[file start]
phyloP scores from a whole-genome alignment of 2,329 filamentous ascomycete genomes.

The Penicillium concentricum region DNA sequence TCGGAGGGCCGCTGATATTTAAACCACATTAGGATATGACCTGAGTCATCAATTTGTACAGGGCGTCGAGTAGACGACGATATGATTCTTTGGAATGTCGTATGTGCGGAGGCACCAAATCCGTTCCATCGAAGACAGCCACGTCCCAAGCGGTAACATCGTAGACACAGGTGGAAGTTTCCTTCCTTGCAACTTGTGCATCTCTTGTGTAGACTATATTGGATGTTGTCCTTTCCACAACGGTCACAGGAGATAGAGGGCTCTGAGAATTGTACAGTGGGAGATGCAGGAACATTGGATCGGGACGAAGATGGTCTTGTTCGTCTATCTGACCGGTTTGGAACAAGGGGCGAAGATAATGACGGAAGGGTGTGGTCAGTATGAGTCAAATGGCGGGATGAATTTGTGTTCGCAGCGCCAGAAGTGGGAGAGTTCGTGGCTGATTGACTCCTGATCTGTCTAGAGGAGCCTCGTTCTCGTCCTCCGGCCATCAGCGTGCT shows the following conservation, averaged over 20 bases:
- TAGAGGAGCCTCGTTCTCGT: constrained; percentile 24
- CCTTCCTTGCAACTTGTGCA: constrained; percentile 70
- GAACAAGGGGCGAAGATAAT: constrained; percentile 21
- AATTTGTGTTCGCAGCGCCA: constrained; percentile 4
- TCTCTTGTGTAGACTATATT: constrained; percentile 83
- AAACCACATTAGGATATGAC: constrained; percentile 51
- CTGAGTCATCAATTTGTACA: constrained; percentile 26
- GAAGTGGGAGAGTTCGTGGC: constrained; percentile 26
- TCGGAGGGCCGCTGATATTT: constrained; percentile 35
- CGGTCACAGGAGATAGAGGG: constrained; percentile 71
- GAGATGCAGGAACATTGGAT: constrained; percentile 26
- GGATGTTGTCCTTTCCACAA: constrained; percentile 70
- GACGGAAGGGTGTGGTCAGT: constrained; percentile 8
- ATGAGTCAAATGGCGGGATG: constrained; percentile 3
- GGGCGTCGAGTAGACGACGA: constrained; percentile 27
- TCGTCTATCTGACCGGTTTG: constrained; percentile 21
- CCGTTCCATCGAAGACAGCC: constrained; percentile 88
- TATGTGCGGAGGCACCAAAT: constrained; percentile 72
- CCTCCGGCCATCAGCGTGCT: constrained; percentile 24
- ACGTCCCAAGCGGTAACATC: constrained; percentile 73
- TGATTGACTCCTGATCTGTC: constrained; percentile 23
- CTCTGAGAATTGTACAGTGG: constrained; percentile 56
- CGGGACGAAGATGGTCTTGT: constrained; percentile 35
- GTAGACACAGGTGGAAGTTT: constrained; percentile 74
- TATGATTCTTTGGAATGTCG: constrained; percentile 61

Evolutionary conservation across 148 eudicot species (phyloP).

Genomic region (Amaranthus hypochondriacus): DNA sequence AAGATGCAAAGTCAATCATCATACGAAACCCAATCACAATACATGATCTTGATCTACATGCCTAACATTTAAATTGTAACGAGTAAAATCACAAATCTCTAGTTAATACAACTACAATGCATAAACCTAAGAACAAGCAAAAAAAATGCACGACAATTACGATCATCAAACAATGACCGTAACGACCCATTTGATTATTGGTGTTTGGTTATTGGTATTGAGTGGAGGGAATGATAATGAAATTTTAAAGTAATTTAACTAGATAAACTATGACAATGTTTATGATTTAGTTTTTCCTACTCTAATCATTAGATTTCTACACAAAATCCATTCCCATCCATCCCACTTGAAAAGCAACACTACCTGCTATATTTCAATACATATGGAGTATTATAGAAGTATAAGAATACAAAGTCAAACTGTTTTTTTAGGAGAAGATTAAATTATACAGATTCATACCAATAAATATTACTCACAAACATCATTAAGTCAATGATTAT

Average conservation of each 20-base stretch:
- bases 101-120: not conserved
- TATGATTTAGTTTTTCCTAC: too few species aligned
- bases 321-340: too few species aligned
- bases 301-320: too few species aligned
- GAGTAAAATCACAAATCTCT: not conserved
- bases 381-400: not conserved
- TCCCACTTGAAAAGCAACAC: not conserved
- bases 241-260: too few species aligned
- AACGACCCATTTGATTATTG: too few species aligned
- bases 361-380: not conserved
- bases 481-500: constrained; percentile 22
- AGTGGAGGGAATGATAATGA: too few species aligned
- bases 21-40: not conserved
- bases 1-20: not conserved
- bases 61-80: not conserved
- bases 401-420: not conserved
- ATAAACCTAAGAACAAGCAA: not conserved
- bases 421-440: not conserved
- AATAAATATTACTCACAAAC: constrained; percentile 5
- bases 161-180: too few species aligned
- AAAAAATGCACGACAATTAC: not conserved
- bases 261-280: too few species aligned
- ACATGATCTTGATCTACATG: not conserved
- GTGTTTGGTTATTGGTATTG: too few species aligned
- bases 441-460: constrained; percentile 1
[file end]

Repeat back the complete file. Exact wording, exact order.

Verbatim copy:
phyloP scores from a whole-genome alignment of 2,329 filamentous ascomycete genomes.

The Penicillium concentricum region DNA sequence TCGGAGGGCCGCTGATATTTAAACCACATTAGGATATGACCTGAGTCATCAATTTGTACAGGGCGTCGAGTAGACGACGATATGATTCTTTGGAATGTCGTATGTGCGGAGGCACCAAATCCGTTCCATCGAAGACAGCCACGTCCCAAGCGGTAACATCGTAGACACAGGTGGAAGTTTCCTTCCTTGCAACTTGTGCATCTCTTGTGTAGACTATATTGGATGTTGTCCTTTCCACAACGGTCACAGGAGATAGAGGGCTCTGAGAATTGTACAGTGGGAGATGCAGGAACATTGGATCGGGACGAAGATGGTCTTGTTCGTCTATCTGACCGGTTTGGAACAAGGGGCGAAGATAATGACGGAAGGGTGTGGTCAGTATGAGTCAAATGGCGGGATGAATTTGTGTTCGCAGCGCCAGAAGTGGGAGAGTTCGTGGCTGATTGACTCCTGATCTGTCTAGAGGAGCCTCGTTCTCGTCCTCCGGCCATCAGCGTGCT shows the following conservation, averaged over 20 bases:
- TAGAGGAGCCTCGTTCTCGT: constrained; percentile 24
- CCTTCCTTGCAACTTGTGCA: constrained; percentile 70
- GAACAAGGGGCGAAGATAAT: constrained; percentile 21
- AATTTGTGTTCGCAGCGCCA: constrained; percentile 4
- TCTCTTGTGTAGACTATATT: constrained; percentile 83
- AAACCACATTAGGATATGAC: constrained; percentile 51
- CTGAGTCATCAATTTGTACA: constrained; percentile 26
- GAAGTGGGAGAGTTCGTGGC: constrained; percentile 26
- TCGGAGGGCCGCTGATATTT: constrained; percentile 35
- CGGTCACAGGAGATAGAGGG: constrained; percentile 71
- GAGATGCAGGAACATTGGAT: constrained; percentile 26
- GGATGTTGTCCTTTCCACAA: constrained; percentile 70
- GACGGAAGGGTGTGGTCAGT: constrained; percentile 8
- ATGAGTCAAATGGCGGGATG: constrained; percentile 3
- GGGCGTCGAGTAGACGACGA: constrained; percentile 27
- TCGTCTATCTGACCGGTTTG: constrained; percentile 21
- CCGTTCCATCGAAGACAGCC: constrained; percentile 88
- TATGTGCGGAGGCACCAAAT: constrained; percentile 72
- CCTCCGGCCATCAGCGTGCT: constrained; percentile 24
- ACGTCCCAAGCGGTAACATC: constrained; percentile 73
- TGATTGACTCCTGATCTGTC: constrained; percentile 23
- CTCTGAGAATTGTACAGTGG: constrained; percentile 56
- CGGGACGAAGATGGTCTTGT: constrained; percentile 35
- GTAGACACAGGTGGAAGTTT: constrained; percentile 74
- TATGATTCTTTGGAATGTCG: constrained; percentile 61

Evolutionary conservation across 148 eudicot species (phyloP).

Genomic region (Amaranthus hypochondriacus): DNA sequence AAGATGCAAAGTCAATCATCATACGAAACCCAATCACAATACATGATCTTGATCTACATGCCTAACATTTAAATTGTAACGAGTAAAATCACAAATCTCTAGTTAATACAACTACAATGCATAAACCTAAGAACAAGCAAAAAAAATGCACGACAATTACGATCATCAAACAATGACCGTAACGACCCATTTGATTATTGGTGTTTGGTTATTGGTATTGAGTGGAGGGAATGATAATGAAATTTTAAAGTAATTTAACTAGATAAACTATGACAATGTTTATGATTTAGTTTTTCCTACTCTAATCATTAGATTTCTACACAAAATCCATTCCCATCCATCCCACTTGAAAAGCAACACTACCTGCTATATTTCAATACATATGGAGTATTATAGAAGTATAAGAATACAAAGTCAAACTGTTTTTTTAGGAGAAGATTAAATTATACAGATTCATACCAATAAATATTACTCACAAACATCATTAAGTCAATGATTAT

Average conservation of each 20-base stretch:
- bases 101-120: not conserved
- TATGATTTAGTTTTTCCTAC: too few species aligned
- bases 321-340: too few species aligned
- bases 301-320: too few species aligned
- GAGTAAAATCACAAATCTCT: not conserved
- bases 381-400: not conserved
- TCCCACTTGAAAAGCAACAC: not conserved
- bases 241-260: too few species aligned
- AACGACCCATTTGATTATTG: too few species aligned
- bases 361-380: not conserved
- bases 481-500: constrained; percentile 22
- AGTGGAGGGAATGATAATGA: too few species aligned
- bases 21-40: not conserved
- bases 1-20: not conserved
- bases 61-80: not conserved
- bases 401-420: not conserved
- ATAAACCTAAGAACAAGCAA: not conserved
- bases 421-440: not conserved
- AATAAATATTACTCACAAAC: constrained; percentile 5
- bases 161-180: too few species aligned
- AAAAAATGCACGACAATTAC: not conserved
- bases 261-280: too few species aligned
- ACATGATCTTGATCTACATG: not conserved
- GTGTTTGGTTATTGGTATTG: too few species aligned
- bases 441-460: constrained; percentile 1